The latest version of Futuremark's synthetic 3D gaming benchmark, 3DMark11, is specifically bound to Windows Vista and 7-based systems because it uses the advanced visual technologies that are only available with DirectX 11, which isn't available on previous versions of Windows.  3DMark11 isn't simply a port of 3DMark Vantage to DirectX 11, though.  With this latest version of the benchmark, Futuremark has incorporated four new graphics tests, a physics tests, and a new combined test.  We tested the graphics cards here with 3DMark11's Extreme preset option, which uses a resolution of 1920x1080 with 4x anti-aliasing and 16x anisotropic filtering.

3DMark 11 is still a relatively new benchmark, and we're still building up our database of machines that we've ran through this test. These were set on the "Performance" setting, just to give you a vague idea of comparisons. The E6530 actually landed pretty much in the middle of the rival pack, which is fairly impressive given its integrated HD 4000 graphics, which was also able to edge out even a couple of older discrete solutions. The full score is below.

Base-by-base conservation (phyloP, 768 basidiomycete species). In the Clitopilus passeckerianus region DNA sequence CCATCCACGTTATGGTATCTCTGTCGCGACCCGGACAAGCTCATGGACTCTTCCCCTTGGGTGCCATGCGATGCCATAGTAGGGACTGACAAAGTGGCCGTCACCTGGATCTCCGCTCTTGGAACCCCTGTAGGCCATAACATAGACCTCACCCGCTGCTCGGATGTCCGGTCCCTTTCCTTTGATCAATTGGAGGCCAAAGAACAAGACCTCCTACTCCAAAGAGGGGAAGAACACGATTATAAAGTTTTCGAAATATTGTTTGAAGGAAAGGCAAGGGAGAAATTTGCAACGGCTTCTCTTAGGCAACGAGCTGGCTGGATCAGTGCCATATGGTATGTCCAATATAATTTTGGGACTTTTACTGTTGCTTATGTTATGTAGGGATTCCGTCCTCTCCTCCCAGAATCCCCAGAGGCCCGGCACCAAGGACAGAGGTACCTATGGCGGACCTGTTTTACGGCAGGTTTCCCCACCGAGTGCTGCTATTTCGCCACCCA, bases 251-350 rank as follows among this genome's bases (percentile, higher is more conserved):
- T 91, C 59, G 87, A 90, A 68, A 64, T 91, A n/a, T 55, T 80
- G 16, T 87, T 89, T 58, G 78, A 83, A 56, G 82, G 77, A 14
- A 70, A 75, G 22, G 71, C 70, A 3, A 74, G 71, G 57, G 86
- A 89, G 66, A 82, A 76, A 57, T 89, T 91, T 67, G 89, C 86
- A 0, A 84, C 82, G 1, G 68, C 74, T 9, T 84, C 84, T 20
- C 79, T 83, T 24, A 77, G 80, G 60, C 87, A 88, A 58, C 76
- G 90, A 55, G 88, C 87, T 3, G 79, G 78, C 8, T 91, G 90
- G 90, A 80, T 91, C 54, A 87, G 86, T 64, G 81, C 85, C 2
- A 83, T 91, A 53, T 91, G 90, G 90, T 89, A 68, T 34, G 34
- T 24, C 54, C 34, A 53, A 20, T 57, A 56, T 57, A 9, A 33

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Gaming Benchmarks and Battery Life

FarCry 2 and Metro 2033 Gaming Tests
DirectX Gaming Performance


FarCry 2

Like the original, FarCry 2 is one of the more visually impressive games to be released on the PC to date. Courtesy of the Dunia game engine developed by Ubisoft, FarCry 2's game-play is enhanced by advanced environment physics, destructible terrain, high resolution textures, complex shaders, realistic dynamic lighting, and motion-captured animations. We benchmarked the test systems in this article with the FarCry 2 benchmark tool using one of the built-in demo runs recorded in the "Ranch" map.